I have the opportunity to make my own culture, picking and rejecting elements from the different places of my upbringing. For example, I am an Indian as I declare that my parents will never see the inside of a nursing home. I am English and American, knowing I will never exist in a caste.

I face a dilemma when I allow other forces to dictate the choices for me. I realized this when I met “John.” I was 12 years old working at my uncle’s convenience store in England. The shop was calm as usual on this Tuesday morning, with a steady trickle of men from the nearby factory coming for newspapers and cigarettes.

“Good morning John, can I get a pack of Marlboro’s as well?” asked one of his regular customers.

I looked around the shop, searching for “John.” My name is Ravi and I know my Uncle as Ramesh. Who was John? My uncle responded by happily handing his customer the pack of cigarettes. I realized that John was the name that regulars used for my uncle. I was bewildered, yet I still accepted my uncle’s Anglicized name. As I grew older, I came across more “Johns.”

John was not just a name; it was my uncle’s effort to keep his English customers comfortable with him. My first personal “John” moment was in a hostile place: the school bus on the way to Bedford. On the bus we often laughed at the latest episodes of The Simpsons. One conversation veered towards Apu, the show’s Indian shopkeeper. His arranged marriage–once a cultural staple of the Indian community–attracted my friends’ laughter. “Are you going to have an arranged marriage Ravi?” I had never really thought about the question of marriage before, but understood that saying “yes” would be totally un-John. “No way,” I replied. I was keeping my western peers comfortable.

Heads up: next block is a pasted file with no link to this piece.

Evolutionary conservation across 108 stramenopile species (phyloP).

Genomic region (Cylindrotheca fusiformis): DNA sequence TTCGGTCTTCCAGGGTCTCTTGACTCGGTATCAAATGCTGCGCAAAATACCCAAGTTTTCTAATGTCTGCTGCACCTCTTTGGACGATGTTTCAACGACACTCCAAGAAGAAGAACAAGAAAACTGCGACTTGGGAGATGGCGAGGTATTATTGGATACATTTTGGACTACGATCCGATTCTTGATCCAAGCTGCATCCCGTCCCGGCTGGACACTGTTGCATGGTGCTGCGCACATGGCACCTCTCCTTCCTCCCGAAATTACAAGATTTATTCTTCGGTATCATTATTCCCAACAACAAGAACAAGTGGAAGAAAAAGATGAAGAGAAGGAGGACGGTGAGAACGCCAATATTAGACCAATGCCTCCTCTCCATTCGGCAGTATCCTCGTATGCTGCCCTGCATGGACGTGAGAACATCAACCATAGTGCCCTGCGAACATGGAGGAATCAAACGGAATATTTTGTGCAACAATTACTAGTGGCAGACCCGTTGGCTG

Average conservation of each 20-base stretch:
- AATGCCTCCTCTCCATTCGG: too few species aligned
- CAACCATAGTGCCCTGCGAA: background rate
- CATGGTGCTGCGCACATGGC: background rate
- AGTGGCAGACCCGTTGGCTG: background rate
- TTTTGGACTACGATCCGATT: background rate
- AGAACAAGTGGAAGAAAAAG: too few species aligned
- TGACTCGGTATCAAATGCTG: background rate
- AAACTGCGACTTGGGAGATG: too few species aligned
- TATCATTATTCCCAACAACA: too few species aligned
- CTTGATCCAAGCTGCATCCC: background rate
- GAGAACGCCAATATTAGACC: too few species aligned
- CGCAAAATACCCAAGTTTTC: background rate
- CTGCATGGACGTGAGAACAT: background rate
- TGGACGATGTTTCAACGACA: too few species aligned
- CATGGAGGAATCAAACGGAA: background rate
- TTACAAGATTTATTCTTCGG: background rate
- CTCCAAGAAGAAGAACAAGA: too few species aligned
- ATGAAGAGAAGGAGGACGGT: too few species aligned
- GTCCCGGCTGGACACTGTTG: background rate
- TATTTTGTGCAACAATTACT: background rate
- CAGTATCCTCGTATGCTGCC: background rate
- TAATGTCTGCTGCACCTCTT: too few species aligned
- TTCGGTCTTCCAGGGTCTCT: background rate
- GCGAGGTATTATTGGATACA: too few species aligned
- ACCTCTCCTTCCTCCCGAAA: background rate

At 13, I moved to New York. The city’s cultural diversity makes it an ideal place to be a cultural chooser. In New York, I learned to choose or reject in a way that strengthens my individuality and outgrew that “John” model, which forces one to choose names to please others and reject customs merely to fit in with peers. Rather, I choose and reject based on my view of the world. As a global cultural chooser, I am forced to think deeply about values and morality in a fresh way. I do not automatically embrace or reject something because it is Indian, American or English. I often deeply consider if something feels compatible to my taste. In doing so, I have grown to control many of the cultural influences of my identity.

My embrace of my religion challenged the “John” template. It started with a question in my English class junior year: “Do you think people look down upon you if you’re religious at Trinity?” My classmates hands flew up to answer “yes.” Why? The answers were antithetical to my sense of religion as a force of morality in my life. “Most kids at Trinity think that being religious doesn’t make logical sense, and so those who are religious are kind of seen as illogical.” For the most part, all the kids in the class felt this way. I felt cornered because I was amongst the minority; I did not agree at all. I had chosen Hinduism as my religion; my parents had left the decision up to me. To me, it seemed logical to choose this part of my family’s Indian culture, because I related to many of the principles. How could my peers think that intelligence and religion were incompatible when I myself underwent such a logical process of choosing my faith?

A year later, I stood on stage in front of my whole school in a special assembly presented by the South Asian Society about Diwali and Hinduism. The topic of my speech? The role faith and doubt play in religion. I spoke about faith in front of an audience who were dismissive of its value because I am not “John.” I no longer need to please my “customers,” although I am interested in hearing their ideas as well as mine. I try to pick the best aspects of all the cultures at my disposal, in order to create my own “homeland.”

Ravi Popat is a freshman at Tufts University and a graduate of the Trinity School in New York.